What If You Catch a Cold or Flu Virus in Pregnancy?
Pregnancy is an exciting and scary time. What if you get sick with a cold or flu? Which treatments are safe and which can harm your baby? House Call Doctor explains.
Page 1 of 2
Coming down with the cold or flu is no fun. What could be worse than that? Well, actually, a lot of other medical conditions are worse. But being pregnant and catching a virus is pretty bad. When pregnant, you are likely living with daily nausea, an intense acid reflux, a myriad of musculoskeletal symptoms from an ever-expanding fetus pushing on your pelvic bones, and chronic insomnia. As if you weren’t uncomfortable enough, you're suddenly smacked with a seemingly endless snot-producing virus on top of it all.
Well, unfortunately, pregnancy is considered an “immune compromised state” – this means that our immune system is working suboptimally since we are carrying and growing another human being that is yanking away at our energy stores and taking over our immune system. So women are definitely more susceptible to catching viruses when pregnant.
Now that we know how common it is to get sick in pregnancy, what can we do about it? It’s a challenge to figure out what is safe and what isn’t safe during these crucial 9 months.
Sponsor: Netflix Instant Streaming. Watch thousands of TV episodes and movies on your PC, Mac, iPad, iPhone or Touch. Or on your TV through your XBox, PS3 or Wii. All streamed instantly by Netflix, saving you time, money and hassle. For a free 30-day trial, including the new Netflix Original Series House of Cards, go to Netflix.com/qdt.
What Is the Cold and Flu Virus?
I’ve discussed in detail everything you've ever needed to know about the cold and the flu virus (and then some) in my prior episodes. Check out What Causes Colds?, What Is the Flu Virus?, and 5 Tips to Treat the Common Cold.
But just as a review, let’s group these viruses all together and list the most common ways they set up shop in our respiratory systems and wreak havoc on our bodies, in varying degrees:
- Runny nose
- Stuffy nose
- Sore throat
- Body aches
Note: Nasal congestion can be a common and sometimes chronic pregnancy-related phenomenon in some patients and occurs secondary to hormonal changes. Therefore, a mild nasal congestion on its own isn’t necessarily a virus or a bacterial sinusitis when it occurs in pregnancy. It typically resolves after delivery.
Before You Run to Treatment, Consider...
Despite anything I discuss in this episode, I urge every pregnant woman to discuss any treatment options you consider (even if they're over-the-counter) with your doctor before you proceed. And before starting on any treatment, there are a couple of things you should be aware of:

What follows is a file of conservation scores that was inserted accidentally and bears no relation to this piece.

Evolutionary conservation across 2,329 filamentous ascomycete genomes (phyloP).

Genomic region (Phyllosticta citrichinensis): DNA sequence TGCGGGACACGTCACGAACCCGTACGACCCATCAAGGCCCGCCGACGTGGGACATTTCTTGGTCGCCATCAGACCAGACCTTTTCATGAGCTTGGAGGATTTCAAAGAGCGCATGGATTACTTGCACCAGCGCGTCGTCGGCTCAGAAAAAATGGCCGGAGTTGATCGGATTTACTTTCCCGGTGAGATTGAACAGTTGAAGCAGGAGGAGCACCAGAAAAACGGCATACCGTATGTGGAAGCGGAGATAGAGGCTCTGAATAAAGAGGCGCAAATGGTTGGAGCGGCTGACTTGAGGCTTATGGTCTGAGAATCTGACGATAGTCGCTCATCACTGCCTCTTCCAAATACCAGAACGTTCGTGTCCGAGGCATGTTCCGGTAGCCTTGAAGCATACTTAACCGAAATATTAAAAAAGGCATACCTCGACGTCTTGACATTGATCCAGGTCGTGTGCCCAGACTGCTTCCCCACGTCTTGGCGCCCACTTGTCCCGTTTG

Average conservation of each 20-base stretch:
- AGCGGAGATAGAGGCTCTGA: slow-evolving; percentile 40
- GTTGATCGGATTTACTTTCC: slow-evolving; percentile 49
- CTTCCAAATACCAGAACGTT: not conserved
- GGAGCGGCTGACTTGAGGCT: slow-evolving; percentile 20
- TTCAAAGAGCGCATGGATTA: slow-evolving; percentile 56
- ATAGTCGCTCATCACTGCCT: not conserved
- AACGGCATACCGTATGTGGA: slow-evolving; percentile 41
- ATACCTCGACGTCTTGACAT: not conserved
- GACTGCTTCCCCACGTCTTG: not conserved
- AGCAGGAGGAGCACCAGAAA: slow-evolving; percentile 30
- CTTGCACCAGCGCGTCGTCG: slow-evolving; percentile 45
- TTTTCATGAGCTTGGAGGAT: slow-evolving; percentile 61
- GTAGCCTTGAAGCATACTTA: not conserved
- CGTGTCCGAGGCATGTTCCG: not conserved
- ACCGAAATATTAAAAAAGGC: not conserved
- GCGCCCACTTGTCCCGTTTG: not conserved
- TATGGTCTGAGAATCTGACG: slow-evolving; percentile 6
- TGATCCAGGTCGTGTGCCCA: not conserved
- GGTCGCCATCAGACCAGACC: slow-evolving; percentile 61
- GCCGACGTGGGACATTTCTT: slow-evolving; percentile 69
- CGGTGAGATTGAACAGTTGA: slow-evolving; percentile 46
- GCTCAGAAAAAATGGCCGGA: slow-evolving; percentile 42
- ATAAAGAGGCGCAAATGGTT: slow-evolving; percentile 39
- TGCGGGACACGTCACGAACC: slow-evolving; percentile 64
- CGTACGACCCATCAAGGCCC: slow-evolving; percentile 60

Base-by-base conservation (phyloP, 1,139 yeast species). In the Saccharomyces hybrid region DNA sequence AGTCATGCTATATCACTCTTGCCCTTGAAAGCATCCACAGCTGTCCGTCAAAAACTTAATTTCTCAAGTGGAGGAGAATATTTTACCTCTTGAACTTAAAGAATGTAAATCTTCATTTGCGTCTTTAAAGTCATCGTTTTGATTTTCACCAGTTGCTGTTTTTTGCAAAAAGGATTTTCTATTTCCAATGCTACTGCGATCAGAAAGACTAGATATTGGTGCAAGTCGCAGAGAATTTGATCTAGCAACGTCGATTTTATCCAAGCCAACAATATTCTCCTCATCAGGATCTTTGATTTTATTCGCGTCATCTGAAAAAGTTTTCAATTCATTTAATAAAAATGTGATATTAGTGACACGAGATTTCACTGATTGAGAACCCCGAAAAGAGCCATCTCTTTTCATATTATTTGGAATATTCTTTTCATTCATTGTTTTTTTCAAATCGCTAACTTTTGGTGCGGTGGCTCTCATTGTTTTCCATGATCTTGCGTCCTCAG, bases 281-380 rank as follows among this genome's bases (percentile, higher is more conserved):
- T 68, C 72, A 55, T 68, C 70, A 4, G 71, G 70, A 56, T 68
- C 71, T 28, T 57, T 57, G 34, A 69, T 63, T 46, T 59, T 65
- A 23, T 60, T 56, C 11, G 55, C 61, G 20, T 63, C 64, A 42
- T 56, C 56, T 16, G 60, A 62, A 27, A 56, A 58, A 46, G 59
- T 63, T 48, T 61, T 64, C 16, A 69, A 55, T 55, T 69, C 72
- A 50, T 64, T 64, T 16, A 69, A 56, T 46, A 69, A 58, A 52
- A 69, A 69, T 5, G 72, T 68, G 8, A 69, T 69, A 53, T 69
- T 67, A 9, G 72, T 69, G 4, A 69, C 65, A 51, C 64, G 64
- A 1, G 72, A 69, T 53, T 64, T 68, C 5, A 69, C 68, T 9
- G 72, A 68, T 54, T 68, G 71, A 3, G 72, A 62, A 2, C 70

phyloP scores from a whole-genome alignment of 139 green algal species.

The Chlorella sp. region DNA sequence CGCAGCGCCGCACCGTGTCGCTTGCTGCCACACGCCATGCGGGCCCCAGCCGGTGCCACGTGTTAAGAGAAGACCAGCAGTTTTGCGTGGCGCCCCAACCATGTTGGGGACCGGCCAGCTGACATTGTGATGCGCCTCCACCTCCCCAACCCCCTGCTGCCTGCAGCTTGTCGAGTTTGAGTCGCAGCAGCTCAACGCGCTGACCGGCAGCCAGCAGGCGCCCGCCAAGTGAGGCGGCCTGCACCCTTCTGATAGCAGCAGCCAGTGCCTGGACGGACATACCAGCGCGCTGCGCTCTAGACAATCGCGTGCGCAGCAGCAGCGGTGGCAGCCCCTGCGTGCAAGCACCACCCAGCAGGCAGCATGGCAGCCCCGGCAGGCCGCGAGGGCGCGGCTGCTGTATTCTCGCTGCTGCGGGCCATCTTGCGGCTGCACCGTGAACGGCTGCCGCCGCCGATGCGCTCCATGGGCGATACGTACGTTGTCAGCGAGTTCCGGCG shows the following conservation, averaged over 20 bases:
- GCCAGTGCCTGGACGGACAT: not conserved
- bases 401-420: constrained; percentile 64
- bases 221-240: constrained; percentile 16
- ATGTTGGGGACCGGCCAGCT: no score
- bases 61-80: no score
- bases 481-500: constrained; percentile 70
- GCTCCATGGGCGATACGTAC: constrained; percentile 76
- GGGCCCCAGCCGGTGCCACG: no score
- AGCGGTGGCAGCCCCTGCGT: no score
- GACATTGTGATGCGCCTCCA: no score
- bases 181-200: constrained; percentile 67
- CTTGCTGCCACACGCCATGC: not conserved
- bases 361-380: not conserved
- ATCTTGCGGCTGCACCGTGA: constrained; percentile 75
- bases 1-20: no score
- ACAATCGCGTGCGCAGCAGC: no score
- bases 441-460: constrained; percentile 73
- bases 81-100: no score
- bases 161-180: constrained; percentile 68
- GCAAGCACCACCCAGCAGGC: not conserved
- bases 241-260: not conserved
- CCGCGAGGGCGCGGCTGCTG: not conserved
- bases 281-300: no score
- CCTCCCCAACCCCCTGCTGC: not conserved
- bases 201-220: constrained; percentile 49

1. Cold/Flu viruses are self-resolving: The symptoms are typically mild and self-resolve without any treatment, just like in non-pregnant adults. The typical virus takes about 7-10 days to resolve, and does so on its own without any treatment. Unfortunately, there’s simply no cure for the common cold or flu virus (whoever invents that one may simply become the wealthiest person in the world). And unfortunately, treatment doesn’t shorten the duration of the illness. So you really don’t have to take anything as long as your symptoms are mild and you can bear through them. That being said, if you are truly miserable and absolutely must take something, the only remedies available are for symptomatic relief – that is, they relieve the symptoms but don't cure the underlying condition.
2. Evidence is limited: In general, cold and flu medications haven’t been well-studied in pregnancy. Therefore, we don’t know how safe or unsafe they may be for your growing baby. Doctors categorize medications in various safety groups in pregnancy based on available research – these include Categories A through D (in order of increasing evidence for risk and harm to the fetus), in addition to Category X (which is an absolute contraindication for a drug to be taken in pregnancy). Most drugs used in pregnancy are Class A through C – we don’t like to prescribe anything past that. You must weigh the risks and benefits of any treatment, even if it’s a Class A drug.
See also: Can You Take Medication While Pregnant?
But despite knowing all of this, if you opt to take something, at least make sure it’s something that has been better studied and deemed safer in the womb. And use it for the shortest duration possible.
Here are some ideas to discuss with your doctor on how to treat your symptoms while carrying little Bambino.....